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Engineering the quantum transport of atomic wavefunctions over macroscopic distances

Nature Physics volume 5, pages 547550 (2009) | Download Citation

Abstract

The manipulation of matter waves had an important role in the history of quantum mechanics. The first experimental validation of matter-wave behaviour was the observation of diffraction of matter by crystals1, followed by interference experiments with electrons, neutrons, atoms and molecules using gratings and Young’s double slit2,3,4,5. More recently, matter-wave manipulation has become a building block for quantum devices such as quantum sensors6 and it has an essential role in a number of proposals for implementing quantum computers7,8. Here, we demonstrate the coherent control of the spatial extent of an atomic wavefunction by reversibly stretching and shrinking the wavefunction over a distance of more than one millimetre. The quantum-coherent process is fully deterministic, reversible and in quantitative agreement with an analytical model. The simplicity of its experimental implementation could ease applications in the field of quantum transport and quantum processing.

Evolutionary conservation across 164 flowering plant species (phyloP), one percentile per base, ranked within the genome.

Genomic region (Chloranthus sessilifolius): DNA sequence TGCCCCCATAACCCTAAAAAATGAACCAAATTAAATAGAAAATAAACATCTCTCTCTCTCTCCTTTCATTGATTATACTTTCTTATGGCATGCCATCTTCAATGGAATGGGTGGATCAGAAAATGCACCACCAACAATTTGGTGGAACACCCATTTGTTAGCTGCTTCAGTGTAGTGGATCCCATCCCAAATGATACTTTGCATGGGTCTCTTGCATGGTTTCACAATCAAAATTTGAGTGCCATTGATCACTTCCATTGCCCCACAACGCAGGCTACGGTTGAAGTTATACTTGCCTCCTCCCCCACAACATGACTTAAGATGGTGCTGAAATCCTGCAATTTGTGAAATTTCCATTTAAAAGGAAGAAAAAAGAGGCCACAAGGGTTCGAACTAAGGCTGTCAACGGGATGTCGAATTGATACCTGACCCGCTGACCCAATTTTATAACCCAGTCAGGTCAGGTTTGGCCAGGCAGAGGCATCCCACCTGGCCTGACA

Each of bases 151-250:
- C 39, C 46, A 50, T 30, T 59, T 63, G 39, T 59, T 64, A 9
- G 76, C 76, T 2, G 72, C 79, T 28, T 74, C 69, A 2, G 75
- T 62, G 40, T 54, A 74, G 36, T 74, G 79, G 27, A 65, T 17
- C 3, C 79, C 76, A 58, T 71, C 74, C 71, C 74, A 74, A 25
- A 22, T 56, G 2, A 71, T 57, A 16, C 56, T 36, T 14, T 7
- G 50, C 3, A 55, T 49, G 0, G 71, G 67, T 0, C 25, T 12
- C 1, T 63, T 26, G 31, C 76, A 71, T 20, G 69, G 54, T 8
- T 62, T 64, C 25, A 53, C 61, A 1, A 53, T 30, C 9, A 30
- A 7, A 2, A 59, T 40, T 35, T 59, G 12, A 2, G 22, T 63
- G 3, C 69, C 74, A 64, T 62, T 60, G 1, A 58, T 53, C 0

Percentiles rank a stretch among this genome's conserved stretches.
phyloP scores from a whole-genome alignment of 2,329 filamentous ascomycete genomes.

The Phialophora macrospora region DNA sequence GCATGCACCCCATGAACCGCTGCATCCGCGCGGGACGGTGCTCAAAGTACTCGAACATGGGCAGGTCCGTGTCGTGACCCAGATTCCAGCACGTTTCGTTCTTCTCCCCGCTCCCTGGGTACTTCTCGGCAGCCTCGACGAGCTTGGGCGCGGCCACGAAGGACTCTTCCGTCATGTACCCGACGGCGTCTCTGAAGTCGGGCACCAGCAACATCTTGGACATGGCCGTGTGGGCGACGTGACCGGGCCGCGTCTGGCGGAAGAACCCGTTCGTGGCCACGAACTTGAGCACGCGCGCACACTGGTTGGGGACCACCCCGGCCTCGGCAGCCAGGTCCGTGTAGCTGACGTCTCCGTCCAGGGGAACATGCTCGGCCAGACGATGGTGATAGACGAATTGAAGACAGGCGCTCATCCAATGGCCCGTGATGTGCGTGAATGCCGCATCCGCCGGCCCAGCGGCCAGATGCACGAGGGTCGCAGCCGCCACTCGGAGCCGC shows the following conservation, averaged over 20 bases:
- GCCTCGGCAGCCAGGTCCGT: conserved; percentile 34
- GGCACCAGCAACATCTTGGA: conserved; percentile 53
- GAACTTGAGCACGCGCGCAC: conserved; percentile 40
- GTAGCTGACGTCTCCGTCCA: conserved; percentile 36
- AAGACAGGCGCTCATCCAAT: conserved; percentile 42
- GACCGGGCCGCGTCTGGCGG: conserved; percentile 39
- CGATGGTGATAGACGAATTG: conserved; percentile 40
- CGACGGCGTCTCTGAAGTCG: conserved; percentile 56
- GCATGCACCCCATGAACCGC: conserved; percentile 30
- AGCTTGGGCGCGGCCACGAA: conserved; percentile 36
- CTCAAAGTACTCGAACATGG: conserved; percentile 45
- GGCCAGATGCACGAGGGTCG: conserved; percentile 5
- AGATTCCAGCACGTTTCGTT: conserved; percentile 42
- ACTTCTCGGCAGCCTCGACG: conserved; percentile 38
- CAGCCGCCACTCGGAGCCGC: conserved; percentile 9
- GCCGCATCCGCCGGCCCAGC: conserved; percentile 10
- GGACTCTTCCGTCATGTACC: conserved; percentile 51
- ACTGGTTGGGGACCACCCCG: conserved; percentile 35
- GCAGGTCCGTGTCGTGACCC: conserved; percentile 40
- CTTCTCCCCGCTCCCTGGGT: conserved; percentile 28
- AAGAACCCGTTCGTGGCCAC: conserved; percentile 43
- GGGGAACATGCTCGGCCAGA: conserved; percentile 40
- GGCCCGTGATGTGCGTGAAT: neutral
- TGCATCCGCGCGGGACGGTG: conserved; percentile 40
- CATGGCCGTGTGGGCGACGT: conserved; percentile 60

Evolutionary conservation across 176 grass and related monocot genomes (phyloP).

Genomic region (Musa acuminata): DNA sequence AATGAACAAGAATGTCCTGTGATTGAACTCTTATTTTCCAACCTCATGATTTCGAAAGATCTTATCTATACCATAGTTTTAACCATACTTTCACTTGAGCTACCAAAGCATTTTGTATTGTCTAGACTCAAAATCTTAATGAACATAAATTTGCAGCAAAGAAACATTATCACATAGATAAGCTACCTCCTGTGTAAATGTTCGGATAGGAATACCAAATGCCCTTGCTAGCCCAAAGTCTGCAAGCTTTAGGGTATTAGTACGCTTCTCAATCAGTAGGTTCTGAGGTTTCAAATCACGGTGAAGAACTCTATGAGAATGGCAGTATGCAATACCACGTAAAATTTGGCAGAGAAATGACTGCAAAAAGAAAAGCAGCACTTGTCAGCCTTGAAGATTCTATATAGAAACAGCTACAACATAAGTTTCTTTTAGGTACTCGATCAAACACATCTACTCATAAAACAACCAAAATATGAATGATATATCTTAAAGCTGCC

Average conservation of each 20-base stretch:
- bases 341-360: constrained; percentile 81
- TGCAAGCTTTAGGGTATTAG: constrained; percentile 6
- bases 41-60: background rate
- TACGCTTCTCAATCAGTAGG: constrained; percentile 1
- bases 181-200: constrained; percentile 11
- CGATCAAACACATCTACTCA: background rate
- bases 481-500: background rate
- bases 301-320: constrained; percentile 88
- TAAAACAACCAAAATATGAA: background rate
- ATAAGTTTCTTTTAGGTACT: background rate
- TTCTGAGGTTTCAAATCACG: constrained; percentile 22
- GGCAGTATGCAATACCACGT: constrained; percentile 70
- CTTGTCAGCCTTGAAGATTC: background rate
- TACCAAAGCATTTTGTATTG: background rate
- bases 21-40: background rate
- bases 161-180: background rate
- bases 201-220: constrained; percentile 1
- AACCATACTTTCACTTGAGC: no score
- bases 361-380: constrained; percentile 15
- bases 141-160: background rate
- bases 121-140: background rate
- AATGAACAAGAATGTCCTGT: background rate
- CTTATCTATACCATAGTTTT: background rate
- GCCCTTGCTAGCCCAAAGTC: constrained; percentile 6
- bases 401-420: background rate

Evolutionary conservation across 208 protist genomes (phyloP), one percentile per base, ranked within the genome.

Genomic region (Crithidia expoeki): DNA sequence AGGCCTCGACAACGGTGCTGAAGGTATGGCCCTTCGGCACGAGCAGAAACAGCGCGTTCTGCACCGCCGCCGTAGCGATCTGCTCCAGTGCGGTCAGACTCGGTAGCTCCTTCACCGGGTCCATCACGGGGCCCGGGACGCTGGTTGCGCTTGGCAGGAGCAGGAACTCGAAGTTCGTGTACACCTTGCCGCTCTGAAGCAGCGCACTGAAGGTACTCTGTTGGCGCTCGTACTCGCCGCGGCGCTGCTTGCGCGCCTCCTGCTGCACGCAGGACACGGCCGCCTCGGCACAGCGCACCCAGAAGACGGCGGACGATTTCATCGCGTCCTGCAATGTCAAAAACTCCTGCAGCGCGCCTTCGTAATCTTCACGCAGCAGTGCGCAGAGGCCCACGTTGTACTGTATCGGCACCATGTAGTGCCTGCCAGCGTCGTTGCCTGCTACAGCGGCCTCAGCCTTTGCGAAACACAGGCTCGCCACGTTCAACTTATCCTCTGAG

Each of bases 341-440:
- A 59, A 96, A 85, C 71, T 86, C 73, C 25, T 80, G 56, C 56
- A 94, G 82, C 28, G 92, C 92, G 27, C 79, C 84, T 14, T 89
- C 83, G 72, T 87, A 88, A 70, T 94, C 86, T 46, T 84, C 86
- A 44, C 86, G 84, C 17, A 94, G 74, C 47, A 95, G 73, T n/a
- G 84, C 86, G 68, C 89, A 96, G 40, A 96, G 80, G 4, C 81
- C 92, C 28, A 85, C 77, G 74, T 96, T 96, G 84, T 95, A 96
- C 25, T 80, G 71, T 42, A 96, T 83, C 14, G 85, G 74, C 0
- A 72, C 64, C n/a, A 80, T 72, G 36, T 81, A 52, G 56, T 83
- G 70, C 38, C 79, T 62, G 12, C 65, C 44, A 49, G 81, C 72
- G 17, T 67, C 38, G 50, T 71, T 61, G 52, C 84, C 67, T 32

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Acknowledgements

We would like to thank M. Artoni, N. Poli, C. W. Oates and M. L. Chiofalo for stimulating discussions, M. Schioppo for his contribution in the early stage of the experiment and R. Ballerini, M. De Pas, M. Giuntini, A. Hajeb and A. Montori for technical assistance. This work was supported by LENS, INFN, EU (under Contract No. RII3-CT-2003 506350 and the FINAQS project), ASI and Ente CRF.

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  1. Dipartimento di Fisica and LENS—Università di Firenze, CNR-INFM, INFN—Sezione di Firenze, via Sansone 1, 50019 Sesto Fiorentino, Italy

    • A. Alberti
    • , V. V. Ivanov
    • , G. M. Tino
    •  & G. Ferrari

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Correspondence to G. Ferrari.

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https://doi.org/10.1038/nphys1310

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